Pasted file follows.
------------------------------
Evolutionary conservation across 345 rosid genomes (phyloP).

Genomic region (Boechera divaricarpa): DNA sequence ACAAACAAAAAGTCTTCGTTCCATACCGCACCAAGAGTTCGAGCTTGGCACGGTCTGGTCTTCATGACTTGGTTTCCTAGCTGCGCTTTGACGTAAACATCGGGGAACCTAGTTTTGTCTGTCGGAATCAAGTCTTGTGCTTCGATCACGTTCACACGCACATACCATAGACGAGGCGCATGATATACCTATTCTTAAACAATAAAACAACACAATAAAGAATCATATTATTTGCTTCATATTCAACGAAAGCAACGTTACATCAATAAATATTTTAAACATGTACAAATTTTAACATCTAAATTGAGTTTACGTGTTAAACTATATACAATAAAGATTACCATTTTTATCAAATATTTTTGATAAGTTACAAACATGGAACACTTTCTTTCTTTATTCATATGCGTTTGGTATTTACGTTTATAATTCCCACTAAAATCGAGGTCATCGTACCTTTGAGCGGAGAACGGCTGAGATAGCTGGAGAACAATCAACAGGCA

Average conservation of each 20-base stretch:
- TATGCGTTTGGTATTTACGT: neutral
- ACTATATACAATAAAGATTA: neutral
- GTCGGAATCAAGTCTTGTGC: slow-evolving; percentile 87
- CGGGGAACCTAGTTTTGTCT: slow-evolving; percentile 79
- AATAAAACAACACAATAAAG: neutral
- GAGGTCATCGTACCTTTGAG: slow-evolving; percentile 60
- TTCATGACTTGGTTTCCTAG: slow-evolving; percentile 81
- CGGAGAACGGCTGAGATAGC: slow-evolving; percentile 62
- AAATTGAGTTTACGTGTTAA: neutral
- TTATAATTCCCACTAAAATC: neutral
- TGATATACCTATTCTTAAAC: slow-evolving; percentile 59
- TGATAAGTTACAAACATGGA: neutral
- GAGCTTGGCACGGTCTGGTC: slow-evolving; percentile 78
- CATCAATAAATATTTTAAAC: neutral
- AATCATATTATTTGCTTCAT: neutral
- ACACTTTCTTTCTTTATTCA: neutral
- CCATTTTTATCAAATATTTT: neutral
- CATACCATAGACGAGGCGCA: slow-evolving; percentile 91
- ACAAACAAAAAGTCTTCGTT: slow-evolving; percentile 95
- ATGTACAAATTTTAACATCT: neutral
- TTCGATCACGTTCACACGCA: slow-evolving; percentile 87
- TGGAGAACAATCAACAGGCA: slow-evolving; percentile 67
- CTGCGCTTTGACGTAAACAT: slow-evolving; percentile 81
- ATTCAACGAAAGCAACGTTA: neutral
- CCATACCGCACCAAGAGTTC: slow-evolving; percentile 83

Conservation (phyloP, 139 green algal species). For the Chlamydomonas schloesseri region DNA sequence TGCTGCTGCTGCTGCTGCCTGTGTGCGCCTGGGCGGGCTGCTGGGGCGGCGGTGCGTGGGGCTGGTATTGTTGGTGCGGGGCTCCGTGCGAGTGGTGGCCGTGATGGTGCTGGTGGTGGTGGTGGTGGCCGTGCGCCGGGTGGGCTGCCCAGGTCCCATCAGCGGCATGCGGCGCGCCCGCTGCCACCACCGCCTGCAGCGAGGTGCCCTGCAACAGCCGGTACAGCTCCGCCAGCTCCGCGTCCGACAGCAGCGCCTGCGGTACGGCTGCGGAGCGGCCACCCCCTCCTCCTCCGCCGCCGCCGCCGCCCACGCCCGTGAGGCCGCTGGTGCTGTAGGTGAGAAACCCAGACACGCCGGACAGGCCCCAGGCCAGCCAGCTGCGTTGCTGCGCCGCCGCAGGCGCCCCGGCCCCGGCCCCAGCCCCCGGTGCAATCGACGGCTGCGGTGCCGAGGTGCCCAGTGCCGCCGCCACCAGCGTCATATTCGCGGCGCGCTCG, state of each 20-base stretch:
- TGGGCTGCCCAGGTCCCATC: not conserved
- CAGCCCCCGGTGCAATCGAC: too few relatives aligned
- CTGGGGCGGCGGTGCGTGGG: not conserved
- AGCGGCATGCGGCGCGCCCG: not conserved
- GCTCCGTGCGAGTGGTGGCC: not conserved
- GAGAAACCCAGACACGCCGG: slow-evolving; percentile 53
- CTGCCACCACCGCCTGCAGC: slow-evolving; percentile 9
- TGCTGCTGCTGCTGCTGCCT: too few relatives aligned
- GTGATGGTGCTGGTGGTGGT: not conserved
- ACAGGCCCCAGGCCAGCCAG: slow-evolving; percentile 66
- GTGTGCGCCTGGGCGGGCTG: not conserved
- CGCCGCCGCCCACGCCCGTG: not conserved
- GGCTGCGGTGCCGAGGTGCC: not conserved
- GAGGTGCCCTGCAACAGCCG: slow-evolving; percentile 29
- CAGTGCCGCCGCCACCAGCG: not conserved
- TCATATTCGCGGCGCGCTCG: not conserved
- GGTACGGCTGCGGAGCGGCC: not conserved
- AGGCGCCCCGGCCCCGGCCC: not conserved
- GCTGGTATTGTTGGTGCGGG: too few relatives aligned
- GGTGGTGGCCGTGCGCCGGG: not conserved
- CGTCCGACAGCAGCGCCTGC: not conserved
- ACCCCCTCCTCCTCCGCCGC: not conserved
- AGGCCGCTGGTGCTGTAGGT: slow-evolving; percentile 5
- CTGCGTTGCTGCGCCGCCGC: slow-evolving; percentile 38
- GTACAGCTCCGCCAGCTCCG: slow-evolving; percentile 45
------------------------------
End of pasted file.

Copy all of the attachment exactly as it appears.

Evolutionary conservation across 345 rosid genomes (phyloP).

Genomic region (Boechera divaricarpa): DNA sequence ACAAACAAAAAGTCTTCGTTCCATACCGCACCAAGAGTTCGAGCTTGGCACGGTCTGGTCTTCATGACTTGGTTTCCTAGCTGCGCTTTGACGTAAACATCGGGGAACCTAGTTTTGTCTGTCGGAATCAAGTCTTGTGCTTCGATCACGTTCACACGCACATACCATAGACGAGGCGCATGATATACCTATTCTTAAACAATAAAACAACACAATAAAGAATCATATTATTTGCTTCATATTCAACGAAAGCAACGTTACATCAATAAATATTTTAAACATGTACAAATTTTAACATCTAAATTGAGTTTACGTGTTAAACTATATACAATAAAGATTACCATTTTTATCAAATATTTTTGATAAGTTACAAACATGGAACACTTTCTTTCTTTATTCATATGCGTTTGGTATTTACGTTTATAATTCCCACTAAAATCGAGGTCATCGTACCTTTGAGCGGAGAACGGCTGAGATAGCTGGAGAACAATCAACAGGCA

Average conservation of each 20-base stretch:
- TATGCGTTTGGTATTTACGT: neutral
- ACTATATACAATAAAGATTA: neutral
- GTCGGAATCAAGTCTTGTGC: slow-evolving; percentile 87
- CGGGGAACCTAGTTTTGTCT: slow-evolving; percentile 79
- AATAAAACAACACAATAAAG: neutral
- GAGGTCATCGTACCTTTGAG: slow-evolving; percentile 60
- TTCATGACTTGGTTTCCTAG: slow-evolving; percentile 81
- CGGAGAACGGCTGAGATAGC: slow-evolving; percentile 62
- AAATTGAGTTTACGTGTTAA: neutral
- TTATAATTCCCACTAAAATC: neutral
- TGATATACCTATTCTTAAAC: slow-evolving; percentile 59
- TGATAAGTTACAAACATGGA: neutral
- GAGCTTGGCACGGTCTGGTC: slow-evolving; percentile 78
- CATCAATAAATATTTTAAAC: neutral
- AATCATATTATTTGCTTCAT: neutral
- ACACTTTCTTTCTTTATTCA: neutral
- CCATTTTTATCAAATATTTT: neutral
- CATACCATAGACGAGGCGCA: slow-evolving; percentile 91
- ACAAACAAAAAGTCTTCGTT: slow-evolving; percentile 95
- ATGTACAAATTTTAACATCT: neutral
- TTCGATCACGTTCACACGCA: slow-evolving; percentile 87
- TGGAGAACAATCAACAGGCA: slow-evolving; percentile 67
- CTGCGCTTTGACGTAAACAT: slow-evolving; percentile 81
- ATTCAACGAAAGCAACGTTA: neutral
- CCATACCGCACCAAGAGTTC: slow-evolving; percentile 83

Conservation (phyloP, 139 green algal species). For the Chlamydomonas schloesseri region DNA sequence TGCTGCTGCTGCTGCTGCCTGTGTGCGCCTGGGCGGGCTGCTGGGGCGGCGGTGCGTGGGGCTGGTATTGTTGGTGCGGGGCTCCGTGCGAGTGGTGGCCGTGATGGTGCTGGTGGTGGTGGTGGTGGCCGTGCGCCGGGTGGGCTGCCCAGGTCCCATCAGCGGCATGCGGCGCGCCCGCTGCCACCACCGCCTGCAGCGAGGTGCCCTGCAACAGCCGGTACAGCTCCGCCAGCTCCGCGTCCGACAGCAGCGCCTGCGGTACGGCTGCGGAGCGGCCACCCCCTCCTCCTCCGCCGCCGCCGCCGCCCACGCCCGTGAGGCCGCTGGTGCTGTAGGTGAGAAACCCAGACACGCCGGACAGGCCCCAGGCCAGCCAGCTGCGTTGCTGCGCCGCCGCAGGCGCCCCGGCCCCGGCCCCAGCCCCCGGTGCAATCGACGGCTGCGGTGCCGAGGTGCCCAGTGCCGCCGCCACCAGCGTCATATTCGCGGCGCGCTCG, state of each 20-base stretch:
- TGGGCTGCCCAGGTCCCATC: not conserved
- CAGCCCCCGGTGCAATCGAC: too few relatives aligned
- CTGGGGCGGCGGTGCGTGGG: not conserved
- AGCGGCATGCGGCGCGCCCG: not conserved
- GCTCCGTGCGAGTGGTGGCC: not conserved
- GAGAAACCCAGACACGCCGG: slow-evolving; percentile 53
- CTGCCACCACCGCCTGCAGC: slow-evolving; percentile 9
- TGCTGCTGCTGCTGCTGCCT: too few relatives aligned
- GTGATGGTGCTGGTGGTGGT: not conserved
- ACAGGCCCCAGGCCAGCCAG: slow-evolving; percentile 66
- GTGTGCGCCTGGGCGGGCTG: not conserved
- CGCCGCCGCCCACGCCCGTG: not conserved
- GGCTGCGGTGCCGAGGTGCC: not conserved
- GAGGTGCCCTGCAACAGCCG: slow-evolving; percentile 29
- CAGTGCCGCCGCCACCAGCG: not conserved
- TCATATTCGCGGCGCGCTCG: not conserved
- GGTACGGCTGCGGAGCGGCC: not conserved
- AGGCGCCCCGGCCCCGGCCC: not conserved
- GCTGGTATTGTTGGTGCGGG: too few relatives aligned
- GGTGGTGGCCGTGCGCCGGG: not conserved
- CGTCCGACAGCAGCGCCTGC: not conserved
- ACCCCCTCCTCCTCCGCCGC: not conserved
- AGGCCGCTGGTGCTGTAGGT: slow-evolving; percentile 5
- CTGCGTTGCTGCGCCGCCGC: slow-evolving; percentile 38
- GTACAGCTCCGCCAGCTCCG: slow-evolving; percentile 45